The sharing plates’ menu is split into three sections: fish, meat and poultry and vegetarian. For me, the fish is the reason to visit. The freshest organic Scottish salmon marinated in teriyaki sauce is cooked to perfection and served with some al dente sugar snap peas for £9, and from the specials’ board, a fillet of seabass on a green curry sauce is £10.
Going back to the main menu, the pan-fried scallops with a signature sauce at £10 are not to be missed, served plump, tender and perfectly seasoned. Or try the bulgogi, a classic Korean dish of marinated beef in soy with carrots and mushrooms, served in a lettuce leaf to pick up and eat for £8.50. From the vegetarian side of the menu, choose kimchi pancake or vegetable dumplings, both £7.50, among a mouthwatering range of meat-free options.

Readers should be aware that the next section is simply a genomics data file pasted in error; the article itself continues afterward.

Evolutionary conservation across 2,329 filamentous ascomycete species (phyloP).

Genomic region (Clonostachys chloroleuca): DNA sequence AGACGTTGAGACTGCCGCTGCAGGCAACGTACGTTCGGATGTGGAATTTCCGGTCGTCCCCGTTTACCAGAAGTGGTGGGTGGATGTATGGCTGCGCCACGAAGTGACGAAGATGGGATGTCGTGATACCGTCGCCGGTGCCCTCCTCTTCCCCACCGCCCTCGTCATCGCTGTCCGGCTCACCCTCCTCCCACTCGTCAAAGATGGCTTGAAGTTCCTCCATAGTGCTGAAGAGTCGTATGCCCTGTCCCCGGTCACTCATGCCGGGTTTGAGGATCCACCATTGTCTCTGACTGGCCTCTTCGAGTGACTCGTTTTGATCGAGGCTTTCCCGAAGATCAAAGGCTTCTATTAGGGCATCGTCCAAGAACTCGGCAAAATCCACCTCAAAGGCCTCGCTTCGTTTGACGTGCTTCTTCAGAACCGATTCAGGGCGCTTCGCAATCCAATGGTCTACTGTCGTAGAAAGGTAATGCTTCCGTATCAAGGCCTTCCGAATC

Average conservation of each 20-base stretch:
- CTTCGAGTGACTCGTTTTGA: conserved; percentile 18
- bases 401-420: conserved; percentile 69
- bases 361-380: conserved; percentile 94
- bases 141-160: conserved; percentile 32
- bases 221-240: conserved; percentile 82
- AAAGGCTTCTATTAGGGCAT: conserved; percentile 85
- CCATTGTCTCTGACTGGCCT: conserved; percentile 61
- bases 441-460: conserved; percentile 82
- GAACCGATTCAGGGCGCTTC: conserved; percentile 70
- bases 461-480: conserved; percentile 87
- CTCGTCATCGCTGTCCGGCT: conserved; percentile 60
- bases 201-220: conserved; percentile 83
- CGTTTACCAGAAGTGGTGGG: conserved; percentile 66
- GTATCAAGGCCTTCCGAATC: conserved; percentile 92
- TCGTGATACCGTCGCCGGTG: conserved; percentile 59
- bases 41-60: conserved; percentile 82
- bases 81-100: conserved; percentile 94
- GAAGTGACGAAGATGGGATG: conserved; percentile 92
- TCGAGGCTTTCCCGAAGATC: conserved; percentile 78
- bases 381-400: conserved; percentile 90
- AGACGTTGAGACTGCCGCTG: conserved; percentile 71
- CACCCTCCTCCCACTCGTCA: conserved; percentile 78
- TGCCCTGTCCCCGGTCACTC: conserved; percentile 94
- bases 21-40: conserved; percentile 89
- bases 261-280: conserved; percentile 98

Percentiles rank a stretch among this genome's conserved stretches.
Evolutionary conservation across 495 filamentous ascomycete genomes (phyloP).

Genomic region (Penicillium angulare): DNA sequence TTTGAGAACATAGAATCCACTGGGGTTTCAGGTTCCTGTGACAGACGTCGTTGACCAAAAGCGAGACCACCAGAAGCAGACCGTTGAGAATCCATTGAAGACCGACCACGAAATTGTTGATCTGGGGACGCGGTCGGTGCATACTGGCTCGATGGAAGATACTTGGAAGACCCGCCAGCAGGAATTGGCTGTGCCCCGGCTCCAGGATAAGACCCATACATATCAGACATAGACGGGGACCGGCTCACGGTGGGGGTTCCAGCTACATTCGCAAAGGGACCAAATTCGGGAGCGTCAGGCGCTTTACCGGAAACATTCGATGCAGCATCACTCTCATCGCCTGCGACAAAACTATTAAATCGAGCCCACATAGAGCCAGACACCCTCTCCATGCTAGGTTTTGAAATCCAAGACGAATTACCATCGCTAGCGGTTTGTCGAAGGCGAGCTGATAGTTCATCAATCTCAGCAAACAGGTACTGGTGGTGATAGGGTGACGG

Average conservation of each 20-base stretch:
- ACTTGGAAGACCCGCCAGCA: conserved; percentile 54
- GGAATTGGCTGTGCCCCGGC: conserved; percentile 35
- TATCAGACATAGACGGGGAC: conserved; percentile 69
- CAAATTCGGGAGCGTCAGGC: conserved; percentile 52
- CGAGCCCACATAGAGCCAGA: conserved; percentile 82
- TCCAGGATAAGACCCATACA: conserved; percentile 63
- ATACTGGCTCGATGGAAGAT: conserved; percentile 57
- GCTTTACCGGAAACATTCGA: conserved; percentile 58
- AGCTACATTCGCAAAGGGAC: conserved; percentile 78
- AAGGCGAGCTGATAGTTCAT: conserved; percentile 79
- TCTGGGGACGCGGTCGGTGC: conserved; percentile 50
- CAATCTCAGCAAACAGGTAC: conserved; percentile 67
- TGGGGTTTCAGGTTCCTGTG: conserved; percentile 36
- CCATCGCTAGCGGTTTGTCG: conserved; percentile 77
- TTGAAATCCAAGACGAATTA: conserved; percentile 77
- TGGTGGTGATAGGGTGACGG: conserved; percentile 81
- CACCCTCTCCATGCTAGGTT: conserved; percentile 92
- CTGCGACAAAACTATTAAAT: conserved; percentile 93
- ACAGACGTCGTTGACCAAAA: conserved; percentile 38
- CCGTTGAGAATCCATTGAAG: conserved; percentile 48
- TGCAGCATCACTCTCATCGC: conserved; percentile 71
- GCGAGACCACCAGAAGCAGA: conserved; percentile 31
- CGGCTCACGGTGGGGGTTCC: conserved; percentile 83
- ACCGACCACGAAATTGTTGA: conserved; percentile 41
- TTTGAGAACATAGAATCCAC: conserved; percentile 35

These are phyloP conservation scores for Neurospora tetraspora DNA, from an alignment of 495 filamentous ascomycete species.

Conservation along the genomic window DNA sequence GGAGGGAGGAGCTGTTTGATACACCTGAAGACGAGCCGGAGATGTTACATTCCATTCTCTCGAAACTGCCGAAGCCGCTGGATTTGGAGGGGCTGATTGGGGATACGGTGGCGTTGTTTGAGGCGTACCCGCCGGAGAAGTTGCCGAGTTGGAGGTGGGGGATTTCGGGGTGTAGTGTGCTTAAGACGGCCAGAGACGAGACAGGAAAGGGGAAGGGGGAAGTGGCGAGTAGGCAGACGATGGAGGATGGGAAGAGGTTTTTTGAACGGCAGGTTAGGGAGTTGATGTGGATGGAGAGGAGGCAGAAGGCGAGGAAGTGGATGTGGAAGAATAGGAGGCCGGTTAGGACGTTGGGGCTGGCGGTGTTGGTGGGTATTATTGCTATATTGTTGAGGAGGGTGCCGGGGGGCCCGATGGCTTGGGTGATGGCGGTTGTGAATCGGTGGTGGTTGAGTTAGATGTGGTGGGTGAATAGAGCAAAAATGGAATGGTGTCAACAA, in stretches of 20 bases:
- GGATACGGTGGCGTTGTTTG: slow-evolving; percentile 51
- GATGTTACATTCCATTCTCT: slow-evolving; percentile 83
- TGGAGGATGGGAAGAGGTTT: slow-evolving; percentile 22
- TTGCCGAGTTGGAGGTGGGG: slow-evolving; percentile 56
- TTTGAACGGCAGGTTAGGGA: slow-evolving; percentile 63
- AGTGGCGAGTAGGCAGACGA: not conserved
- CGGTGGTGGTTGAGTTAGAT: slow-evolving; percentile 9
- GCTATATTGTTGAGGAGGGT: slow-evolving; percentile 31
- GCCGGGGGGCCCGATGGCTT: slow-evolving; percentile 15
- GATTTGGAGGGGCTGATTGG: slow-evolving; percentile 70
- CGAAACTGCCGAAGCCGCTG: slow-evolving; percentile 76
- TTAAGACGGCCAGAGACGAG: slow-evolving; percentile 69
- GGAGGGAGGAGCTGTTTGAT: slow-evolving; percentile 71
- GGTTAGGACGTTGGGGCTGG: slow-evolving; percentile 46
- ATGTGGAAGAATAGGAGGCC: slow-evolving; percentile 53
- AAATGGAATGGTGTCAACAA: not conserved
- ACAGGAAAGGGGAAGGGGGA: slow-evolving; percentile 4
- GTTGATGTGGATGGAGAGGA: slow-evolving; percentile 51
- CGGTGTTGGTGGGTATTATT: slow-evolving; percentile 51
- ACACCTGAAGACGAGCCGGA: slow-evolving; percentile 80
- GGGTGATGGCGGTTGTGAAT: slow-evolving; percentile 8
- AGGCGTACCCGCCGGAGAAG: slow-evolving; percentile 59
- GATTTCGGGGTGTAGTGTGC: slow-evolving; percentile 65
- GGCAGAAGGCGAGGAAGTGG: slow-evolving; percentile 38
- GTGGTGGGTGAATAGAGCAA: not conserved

For accompaniments, add sticky rice (£4) or sweet potato fries (£5.50), For fillers, try soy cooked quail’s eggs (£5), kimchi (£4) or summer rolls (£7), perfect if avoiding carbohydrates. Accompanied by younger people? Bada Tapas has chicken katsu on the menu too at £7.
For drinks, there are recognisable wines alongside Korean classics (rice wines and sake), and a really interesting cocktail list with wasabi cucumber martini or a chilli margarita.
There’s a small dessert menu worth perusal. The berry crème brûlée is perfect. Creamy, but not oversweet and topped with a layer of fruit purée. Other puddings include adzuki bean (red bean) chocolate brownies served with dark chocolate and dates. Very trendy ingredients, plus it is gluten free. Both desserts cost £6.50. Fresh mint tea or barista coffees are also on offer to finish.
Everything at Bada Tapas is prepared freshly from scratch and cooked to order, apart from dishes like the slow cooked pork (delicious). This is a rare treat in a climate where high street chains dominate the casual dining scene.
Go and support this feisty independent for its innovative menu and focus on serving superbly prepared fresh food.